A Method Behind Hinkie’s Roster Moves

sam-hinkieThose of us who have followed the 76ers for a while as devoted fans or professional sport writers understand the facts of what Sam Hinkie is trying to accomplish in the 2013-14 season.

We appreciate the way he traded established players for a stock pile draft picks.  We are aware that under watchful eye of head coach Brett Brown, Hinkie is trying to develop young players. And perhaps most importantly, we recognize that Hinkie is losing a great deal of games this season for ping pong balls at the 2014 NBA Draft Lottery.

But one element of Hinkie’s rebuilding project that has been intriguing and at times mysterious, is the revolving door of reserve players he has signed only to get rid of them after a few weeks or months at most.

The  Sixers roster has changed so often this season it makes us wonder, “Is there a method behind Hinkie’s frequent roster moves?”

The evidence indicates that there is in fact a method to Hinkie’s ways and after the jump, I’ll explain that possible method in detail.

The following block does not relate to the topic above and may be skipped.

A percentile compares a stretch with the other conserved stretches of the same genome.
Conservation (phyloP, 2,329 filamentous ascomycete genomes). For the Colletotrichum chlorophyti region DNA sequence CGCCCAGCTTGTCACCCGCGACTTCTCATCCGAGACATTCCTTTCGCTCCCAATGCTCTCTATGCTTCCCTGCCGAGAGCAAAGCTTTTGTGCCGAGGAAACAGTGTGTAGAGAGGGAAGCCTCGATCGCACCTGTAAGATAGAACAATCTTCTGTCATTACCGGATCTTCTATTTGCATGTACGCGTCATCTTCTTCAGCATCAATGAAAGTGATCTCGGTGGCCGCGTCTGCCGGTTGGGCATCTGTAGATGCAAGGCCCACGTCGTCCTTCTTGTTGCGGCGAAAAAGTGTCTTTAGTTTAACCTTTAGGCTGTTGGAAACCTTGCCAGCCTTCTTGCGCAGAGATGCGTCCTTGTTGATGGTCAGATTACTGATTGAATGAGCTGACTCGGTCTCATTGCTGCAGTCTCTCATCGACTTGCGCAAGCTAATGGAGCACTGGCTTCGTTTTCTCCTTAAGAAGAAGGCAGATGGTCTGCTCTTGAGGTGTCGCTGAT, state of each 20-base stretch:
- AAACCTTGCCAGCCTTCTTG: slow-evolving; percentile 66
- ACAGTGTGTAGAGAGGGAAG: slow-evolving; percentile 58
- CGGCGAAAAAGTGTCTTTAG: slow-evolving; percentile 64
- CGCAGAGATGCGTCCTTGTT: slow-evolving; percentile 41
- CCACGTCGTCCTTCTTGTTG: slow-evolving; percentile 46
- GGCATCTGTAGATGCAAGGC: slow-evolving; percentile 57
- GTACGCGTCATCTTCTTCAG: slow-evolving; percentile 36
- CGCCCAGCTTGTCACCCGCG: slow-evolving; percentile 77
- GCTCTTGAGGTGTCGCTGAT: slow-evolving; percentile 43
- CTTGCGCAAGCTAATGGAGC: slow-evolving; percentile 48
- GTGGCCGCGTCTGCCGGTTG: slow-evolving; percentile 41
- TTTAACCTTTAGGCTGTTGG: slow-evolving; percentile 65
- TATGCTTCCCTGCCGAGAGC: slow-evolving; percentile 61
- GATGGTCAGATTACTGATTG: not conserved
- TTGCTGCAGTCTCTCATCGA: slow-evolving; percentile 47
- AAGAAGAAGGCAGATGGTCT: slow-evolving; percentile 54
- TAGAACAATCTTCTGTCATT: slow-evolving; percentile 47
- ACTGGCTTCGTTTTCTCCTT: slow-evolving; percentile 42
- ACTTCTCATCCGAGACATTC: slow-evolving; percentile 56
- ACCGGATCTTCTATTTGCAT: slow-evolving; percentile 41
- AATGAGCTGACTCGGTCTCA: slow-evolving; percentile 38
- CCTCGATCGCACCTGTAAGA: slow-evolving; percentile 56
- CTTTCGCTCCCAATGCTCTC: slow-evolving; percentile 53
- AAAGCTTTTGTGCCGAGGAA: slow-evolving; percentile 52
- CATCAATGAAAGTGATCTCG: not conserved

Well we have theory as to why Sam does what he does with the current roster and we like to describe it for you after the jump. Even if Sam does not follow the plan we discuss, this could very well be the scientific way to build a great team almost from scratch.

What is point of working out a number of big men to choose one for a 10 day contract (Ex. Dewayne Dedmon)?  What is the behind the scenes reason the Sixers grabbed a long and athletic shot blocker out of the D-League and gave him a 10-day contract (Varnado) and now have decided to keep him for the remainder of the season?

In business, science or any other area where statistics can be gathered on measures of effectiveness such as performance, efficiency, durability, etc., one can rely on computer simulation to generate the measures of effectiveness and conduct ‘what if” analysis by changing key parameters.  Computer simulation is solely based on computer models to simulate processes, people, and technology without a need for real assets.  The computer simulation of real world activities such as a sport games may miss on important points since not every details of human activates can be modeled by machines.